June 14, 2020

Class of 2021: 'Infinite' learning possibilities inspire creative computer science grad

Kendra Wannamaker says computer science is at its best when students incorporate personal perspectives
Kendra during her semester abroad in Berlin, Germany

Kendra Wannamaker’s creativity was unlocked by computer science.

Her portfolio is a sight to behold. From data embroidery to a bionic bird, to a device that helps you track all kinds of your personal data, Wannamaker’s undergraduate and graduate research goes beyond the traditional desk-bound tasks that may be associated with computer science.

Wannamaker is graduating this week. She has already worked for several months at Autodesk, an international software firm, as a senior research engineer in the human-computer interaction (HCI) and visualization group.

Wannamaker with prototype of her I/O Bits self-tracking device.

Wannamaker with prototype of her I/O Bits self-tracking device.

Urge to explore fuels exciting student experience

Wannamaker’s career in computer science began somewhat by accident. She started her undergraduate degree in another program, and ended up taking a mandatory computer science course as part of her studies.

“I loved it,” she says. “It was exactly the way I wanted to think and solve problems. I switched my major over very soon afterwards.”

She started working with Dr. Lora Oehlberg, PhD, associate professor in the Department of Computer Science and part of the iLab. Oehlberg introduced her to the vast creative possibilities in HCI, and from there, a spark was ignited.

“We thought it would be cool to pick meaningful data and embroider it on soft things, such as baby data on a baby blanket,” Wannamaker recalls.

“I think computer science is at its best when you take something you love and bring it into computer science. In the iLab, people have all kinds of interests that they’d bring forward.”

Wannamaker presenting her data embroidery at the 2018 IEEE VIS conference in Berlin

Wannamaker presenting her data embroidery at the 2018 IEEE VIS conference in Berlin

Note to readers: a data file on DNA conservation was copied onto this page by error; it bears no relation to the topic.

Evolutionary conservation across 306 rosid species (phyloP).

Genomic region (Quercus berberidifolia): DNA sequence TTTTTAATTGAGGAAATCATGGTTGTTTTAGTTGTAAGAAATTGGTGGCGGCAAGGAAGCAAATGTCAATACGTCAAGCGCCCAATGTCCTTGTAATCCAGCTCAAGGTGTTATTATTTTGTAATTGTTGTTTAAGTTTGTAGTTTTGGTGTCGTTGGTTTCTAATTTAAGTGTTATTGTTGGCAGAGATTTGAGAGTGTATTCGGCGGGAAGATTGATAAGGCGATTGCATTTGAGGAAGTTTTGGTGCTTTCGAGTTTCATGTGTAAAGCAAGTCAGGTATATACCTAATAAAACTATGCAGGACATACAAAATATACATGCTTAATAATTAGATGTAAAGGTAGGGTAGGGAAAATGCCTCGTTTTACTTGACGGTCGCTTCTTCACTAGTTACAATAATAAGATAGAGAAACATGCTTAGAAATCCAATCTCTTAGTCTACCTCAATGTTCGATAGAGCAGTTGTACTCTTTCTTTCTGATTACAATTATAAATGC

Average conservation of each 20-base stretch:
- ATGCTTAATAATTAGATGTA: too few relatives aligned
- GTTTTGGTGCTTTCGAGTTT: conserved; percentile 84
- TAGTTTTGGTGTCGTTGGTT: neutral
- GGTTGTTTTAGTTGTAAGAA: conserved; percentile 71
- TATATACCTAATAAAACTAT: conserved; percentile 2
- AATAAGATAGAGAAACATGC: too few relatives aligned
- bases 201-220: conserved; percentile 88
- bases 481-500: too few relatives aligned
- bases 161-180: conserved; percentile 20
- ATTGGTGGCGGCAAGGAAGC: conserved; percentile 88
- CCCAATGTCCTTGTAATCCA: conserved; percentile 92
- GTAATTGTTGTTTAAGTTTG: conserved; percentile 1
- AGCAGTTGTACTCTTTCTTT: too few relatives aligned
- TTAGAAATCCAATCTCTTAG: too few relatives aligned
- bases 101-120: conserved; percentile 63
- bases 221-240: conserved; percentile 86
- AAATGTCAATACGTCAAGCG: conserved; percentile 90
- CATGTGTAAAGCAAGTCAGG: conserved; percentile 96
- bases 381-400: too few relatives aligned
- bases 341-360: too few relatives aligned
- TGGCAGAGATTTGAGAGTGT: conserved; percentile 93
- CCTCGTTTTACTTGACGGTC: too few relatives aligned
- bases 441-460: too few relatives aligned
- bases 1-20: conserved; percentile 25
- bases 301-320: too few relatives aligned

As a graduate student, Wannamaker focused her research on HCI and data visualization. Much of it centred on personal data and situated visualizations, which is the notion of placing personally relevant graphs throughout homes and workspaces. Through her research she ran several design workshops, built custom hardware, and ran a study where she taught others how to build their own self-trackers.

In the spirit of teaching others, she also worked as a teaching assistant, and was a 2020 recipient of the Fred A. McKinnon Award, described by her students as a passionate educator who possesses broad and deep understanding of algorithmic thinking.

Wannamaker used her master's as an opportunity to explore the world, including a competition in Edmonton, a conference in San Diego, a week-long workshop in Paris, and a semester abroad at the University of Applied Sciences in Potsdam, Germany. “My master's gave me the unique opportunity to travel in a way that I wouldn’t have been able to otherwise.”

Wannamaker leading a sketching and ideation workshop.

Wannamaker leading a sketching and ideation workshop.

Possibilities in computer science are ‘infinite’

Alongside creating her own opportunities to see the world, Wannamaker helped other young women with their own.

She fondly recalls her experience as a technical mentor at Technovation, an annual competition where teams of girls in middle and high school levels create, develop, and market their own app. The apps are presented in a business pitch competition, with regional winners taking part in the world championships in San Francisco’s Silicon Valley. The Faculty of Science has been hosting the Calgary regional competition regularly since 2019.

Wannamaker, who had been running the Android programming classes for the girls, says, “One of the teams lost their business mentor, so I brought my mom in to take that role. The team — the Robot Unicorns — ended up going all the way to fifth place in the whole world! It was incredible to watch.”

Wannamaker encourages girls thinking about careers in computer science not to be intimidated.

“When I thought about switching into computer science, I was really nervous at first,” she says. “It felt like a lot of the students, mostly the men, had been doing it since they were young, and it was intimidating to feel like I had to catch up to that level of experience.

“As I grew and learned, I realized that there wasn’t any catching up to do. There was so much room to grow. Computer science is an infinite thing. You can study it your whole life and never come close to knowing everything. Bring yourself into computer science, and you will really benefit from having your own unique experience.”

Wannamaker with second-place prize at coding competition.

Wannamaker with second-place prize at coding competition.

Congratulations, Class of 2021!

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